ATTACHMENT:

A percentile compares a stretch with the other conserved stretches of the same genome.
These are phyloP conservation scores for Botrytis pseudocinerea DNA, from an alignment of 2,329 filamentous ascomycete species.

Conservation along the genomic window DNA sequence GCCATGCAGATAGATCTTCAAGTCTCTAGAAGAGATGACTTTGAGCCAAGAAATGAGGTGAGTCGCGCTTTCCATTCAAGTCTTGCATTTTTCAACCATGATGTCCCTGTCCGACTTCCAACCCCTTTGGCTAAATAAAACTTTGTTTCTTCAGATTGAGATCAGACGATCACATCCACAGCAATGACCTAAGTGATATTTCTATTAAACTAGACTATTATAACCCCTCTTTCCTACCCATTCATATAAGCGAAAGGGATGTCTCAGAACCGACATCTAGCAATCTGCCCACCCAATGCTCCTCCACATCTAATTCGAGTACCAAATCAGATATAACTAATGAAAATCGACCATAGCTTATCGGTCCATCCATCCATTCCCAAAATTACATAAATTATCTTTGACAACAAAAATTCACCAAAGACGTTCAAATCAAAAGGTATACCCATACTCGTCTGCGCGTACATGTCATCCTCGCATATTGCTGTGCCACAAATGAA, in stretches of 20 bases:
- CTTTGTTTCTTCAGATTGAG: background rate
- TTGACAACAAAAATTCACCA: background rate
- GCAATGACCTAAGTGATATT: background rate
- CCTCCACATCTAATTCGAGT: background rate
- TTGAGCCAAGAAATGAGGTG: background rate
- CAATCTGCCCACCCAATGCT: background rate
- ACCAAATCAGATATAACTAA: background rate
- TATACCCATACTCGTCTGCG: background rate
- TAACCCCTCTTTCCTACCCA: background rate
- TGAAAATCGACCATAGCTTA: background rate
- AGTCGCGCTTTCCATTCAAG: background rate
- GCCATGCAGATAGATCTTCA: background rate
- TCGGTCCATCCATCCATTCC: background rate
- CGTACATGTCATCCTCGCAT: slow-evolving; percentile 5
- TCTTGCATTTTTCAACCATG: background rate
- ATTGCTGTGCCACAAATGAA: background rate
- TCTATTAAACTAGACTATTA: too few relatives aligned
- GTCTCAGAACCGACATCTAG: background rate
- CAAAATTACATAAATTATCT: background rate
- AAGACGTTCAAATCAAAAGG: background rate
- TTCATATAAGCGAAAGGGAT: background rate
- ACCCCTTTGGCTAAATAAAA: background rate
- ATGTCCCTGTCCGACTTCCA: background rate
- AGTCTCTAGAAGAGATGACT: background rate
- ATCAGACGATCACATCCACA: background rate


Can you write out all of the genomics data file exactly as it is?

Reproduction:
A percentile compares a stretch with the other conserved stretches of the same genome.
These are phyloP conservation scores for Botrytis pseudocinerea DNA, from an alignment of 2,329 filamentous ascomycete species.

Conservation along the genomic window DNA sequence GCCATGCAGATAGATCTTCAAGTCTCTAGAAGAGATGACTTTGAGCCAAGAAATGAGGTGAGTCGCGCTTTCCATTCAAGTCTTGCATTTTTCAACCATGATGTCCCTGTCCGACTTCCAACCCCTTTGGCTAAATAAAACTTTGTTTCTTCAGATTGAGATCAGACGATCACATCCACAGCAATGACCTAAGTGATATTTCTATTAAACTAGACTATTATAACCCCTCTTTCCTACCCATTCATATAAGCGAAAGGGATGTCTCAGAACCGACATCTAGCAATCTGCCCACCCAATGCTCCTCCACATCTAATTCGAGTACCAAATCAGATATAACTAATGAAAATCGACCATAGCTTATCGGTCCATCCATCCATTCCCAAAATTACATAAATTATCTTTGACAACAAAAATTCACCAAAGACGTTCAAATCAAAAGGTATACCCATACTCGTCTGCGCGTACATGTCATCCTCGCATATTGCTGTGCCACAAATGAA, in stretches of 20 bases:
- CTTTGTTTCTTCAGATTGAG: background rate
- TTGACAACAAAAATTCACCA: background rate
- GCAATGACCTAAGTGATATT: background rate
- CCTCCACATCTAATTCGAGT: background rate
- TTGAGCCAAGAAATGAGGTG: background rate
- CAATCTGCCCACCCAATGCT: background rate
- ACCAAATCAGATATAACTAA: background rate
- TATACCCATACTCGTCTGCG: background rate
- TAACCCCTCTTTCCTACCCA: background rate
- TGAAAATCGACCATAGCTTA: background rate
- AGTCGCGCTTTCCATTCAAG: background rate
- GCCATGCAGATAGATCTTCA: background rate
- TCGGTCCATCCATCCATTCC: background rate
- CGTACATGTCATCCTCGCAT: slow-evolving; percentile 5
- TCTTGCATTTTTCAACCATG: background rate
- ATTGCTGTGCCACAAATGAA: background rate
- TCTATTAAACTAGACTATTA: too few relatives aligned
- GTCTCAGAACCGACATCTAG: background rate
- CAAAATTACATAAATTATCT: background rate
- AAGACGTTCAAATCAAAAGG: background rate
- TTCATATAAGCGAAAGGGAT: background rate
- ACCCCTTTGGCTAAATAAAA: background rate
- ATGTCCCTGTCCGACTTCCA: background rate
- AGTCTCTAGAAGAGATGACT: background rate
- ATCAGACGATCACATCCACA: background rate